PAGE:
The process for variable PGR applications is very similar to that for fertiliser. An up-to-date satellite image is used to generate a digital map of the field which highlights variations in crop canopy cover – called a normalised difference vegetation index (NDVI) report. This can then be converted to a canopy GAI map.
The GAI report is downloaded into the grower’s Soylsense account and models on the website are used to produce a PGR plan which assigns different product rates according to the crop biomass zones highlighted.
Thick canopies (such as oilseed rape >1.0 GAI) may be assigned full-rate PGR, while nothing may be allocated for thin areas (GAI <0.5). Quarter, half and three-quarter rates can also be set for varying levels of growth in between, although the precise product rates and growth thresholds are down to the farmer and/or agronomist to decide.
“Our system provides satellite images from February to May, so it is simply a case of logging into your account to download the most recent image prior to any PGR application,” says Mr Griffin.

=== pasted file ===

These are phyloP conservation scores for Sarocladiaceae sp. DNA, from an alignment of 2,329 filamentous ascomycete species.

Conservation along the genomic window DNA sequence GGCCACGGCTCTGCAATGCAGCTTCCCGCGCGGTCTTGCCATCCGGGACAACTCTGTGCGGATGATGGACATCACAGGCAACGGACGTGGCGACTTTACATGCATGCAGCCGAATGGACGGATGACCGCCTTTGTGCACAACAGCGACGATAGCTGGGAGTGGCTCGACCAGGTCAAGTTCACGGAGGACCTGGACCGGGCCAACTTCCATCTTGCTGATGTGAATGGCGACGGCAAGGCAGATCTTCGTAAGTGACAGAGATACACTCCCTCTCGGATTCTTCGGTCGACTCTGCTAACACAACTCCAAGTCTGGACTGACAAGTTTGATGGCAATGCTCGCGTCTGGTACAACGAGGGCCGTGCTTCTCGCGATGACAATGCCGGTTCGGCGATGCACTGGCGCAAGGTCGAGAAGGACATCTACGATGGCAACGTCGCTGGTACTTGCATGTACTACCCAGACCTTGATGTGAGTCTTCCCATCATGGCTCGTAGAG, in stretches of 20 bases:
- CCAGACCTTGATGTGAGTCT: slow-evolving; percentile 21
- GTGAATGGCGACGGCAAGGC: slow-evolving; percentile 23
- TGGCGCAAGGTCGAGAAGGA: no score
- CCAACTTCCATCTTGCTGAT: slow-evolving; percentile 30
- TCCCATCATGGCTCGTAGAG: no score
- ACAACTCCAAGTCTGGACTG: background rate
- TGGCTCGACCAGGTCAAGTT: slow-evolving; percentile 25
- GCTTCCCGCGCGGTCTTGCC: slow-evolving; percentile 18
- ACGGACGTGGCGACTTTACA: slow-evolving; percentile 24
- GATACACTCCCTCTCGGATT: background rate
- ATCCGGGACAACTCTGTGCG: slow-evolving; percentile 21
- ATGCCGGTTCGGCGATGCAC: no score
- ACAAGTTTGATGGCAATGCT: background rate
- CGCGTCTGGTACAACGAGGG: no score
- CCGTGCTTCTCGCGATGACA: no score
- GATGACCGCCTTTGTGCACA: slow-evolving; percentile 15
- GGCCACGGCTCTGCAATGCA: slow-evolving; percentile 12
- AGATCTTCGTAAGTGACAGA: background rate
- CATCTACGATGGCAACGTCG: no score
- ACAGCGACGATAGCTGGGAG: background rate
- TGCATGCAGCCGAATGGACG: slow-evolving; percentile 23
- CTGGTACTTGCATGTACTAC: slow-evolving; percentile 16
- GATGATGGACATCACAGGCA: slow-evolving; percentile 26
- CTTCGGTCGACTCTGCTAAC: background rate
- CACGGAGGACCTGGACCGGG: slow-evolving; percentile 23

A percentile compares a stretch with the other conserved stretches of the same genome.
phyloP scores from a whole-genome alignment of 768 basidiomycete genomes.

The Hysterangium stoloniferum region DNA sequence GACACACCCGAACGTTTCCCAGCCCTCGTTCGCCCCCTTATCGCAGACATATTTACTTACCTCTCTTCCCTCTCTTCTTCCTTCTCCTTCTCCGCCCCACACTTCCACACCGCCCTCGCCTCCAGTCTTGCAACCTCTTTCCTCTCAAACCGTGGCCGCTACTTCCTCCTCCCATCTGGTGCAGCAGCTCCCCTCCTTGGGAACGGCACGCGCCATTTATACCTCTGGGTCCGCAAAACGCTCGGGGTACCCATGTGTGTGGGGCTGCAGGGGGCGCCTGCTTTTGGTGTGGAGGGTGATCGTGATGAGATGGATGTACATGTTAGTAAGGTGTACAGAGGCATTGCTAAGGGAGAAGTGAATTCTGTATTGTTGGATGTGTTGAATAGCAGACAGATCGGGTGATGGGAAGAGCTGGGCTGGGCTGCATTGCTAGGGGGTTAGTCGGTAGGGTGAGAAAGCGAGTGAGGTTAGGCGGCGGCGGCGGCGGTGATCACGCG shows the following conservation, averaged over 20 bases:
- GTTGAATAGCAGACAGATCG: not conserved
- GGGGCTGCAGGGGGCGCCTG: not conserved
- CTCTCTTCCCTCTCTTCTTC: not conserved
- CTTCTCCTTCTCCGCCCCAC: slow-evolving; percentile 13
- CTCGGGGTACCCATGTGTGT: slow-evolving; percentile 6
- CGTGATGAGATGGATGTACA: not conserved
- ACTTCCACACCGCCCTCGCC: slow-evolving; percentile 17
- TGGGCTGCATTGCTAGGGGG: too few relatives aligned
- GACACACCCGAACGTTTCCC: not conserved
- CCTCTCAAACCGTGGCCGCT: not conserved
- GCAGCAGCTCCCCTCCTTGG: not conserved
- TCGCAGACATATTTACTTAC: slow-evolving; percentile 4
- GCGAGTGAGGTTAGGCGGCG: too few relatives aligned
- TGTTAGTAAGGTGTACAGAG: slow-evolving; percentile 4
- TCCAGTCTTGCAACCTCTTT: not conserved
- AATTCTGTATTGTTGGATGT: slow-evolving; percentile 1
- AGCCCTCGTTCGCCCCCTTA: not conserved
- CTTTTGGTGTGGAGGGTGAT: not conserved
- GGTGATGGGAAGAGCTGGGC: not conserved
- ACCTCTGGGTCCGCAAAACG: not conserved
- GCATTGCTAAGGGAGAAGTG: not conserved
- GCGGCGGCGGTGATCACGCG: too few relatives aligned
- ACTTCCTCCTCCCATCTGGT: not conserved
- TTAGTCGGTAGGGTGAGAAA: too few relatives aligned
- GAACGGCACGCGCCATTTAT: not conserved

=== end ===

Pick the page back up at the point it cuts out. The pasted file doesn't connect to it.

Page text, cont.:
The PGR data file can be saved in any format required by the GPS control unit on the farm’s application equipment.
How accurate is it?
Resolution of digital satellite maps can be down to the nearest 1m, but rarely is this level of detail needed, says Mr Griffin.
The biggest limit on precision is sprayer boom and tramline width, he says.
“Most sprayers don’t have the ability to vary applications across the boom with automatic section or nozzle shut-off, so although rates can be varied as you travel across the field, most operators can only do so across the full width.
“Even so, being able to adjust rates to within 24m or so is a huge step up in accuracy from a single rate for the whole field.”
Soyl is examining the potential for variable-rate PGR applications applied through independently controlled nozzles to see if there is an additional benefit from such accuracy.
Mr Griffin warns operators to ensure sprayer nozzles are approved to deliver the range of rates proposed by any variable-rate plan by checking manufacturer guidance first.
Wheat benefits from variable PGR
South Oxfordshire grower and Farmer Focus writer Simon Beddows plans to try variable-rate plant growth regulator applications in wheat again this year after pleasing results from a Soyl trial across 47ha of Solstice last season.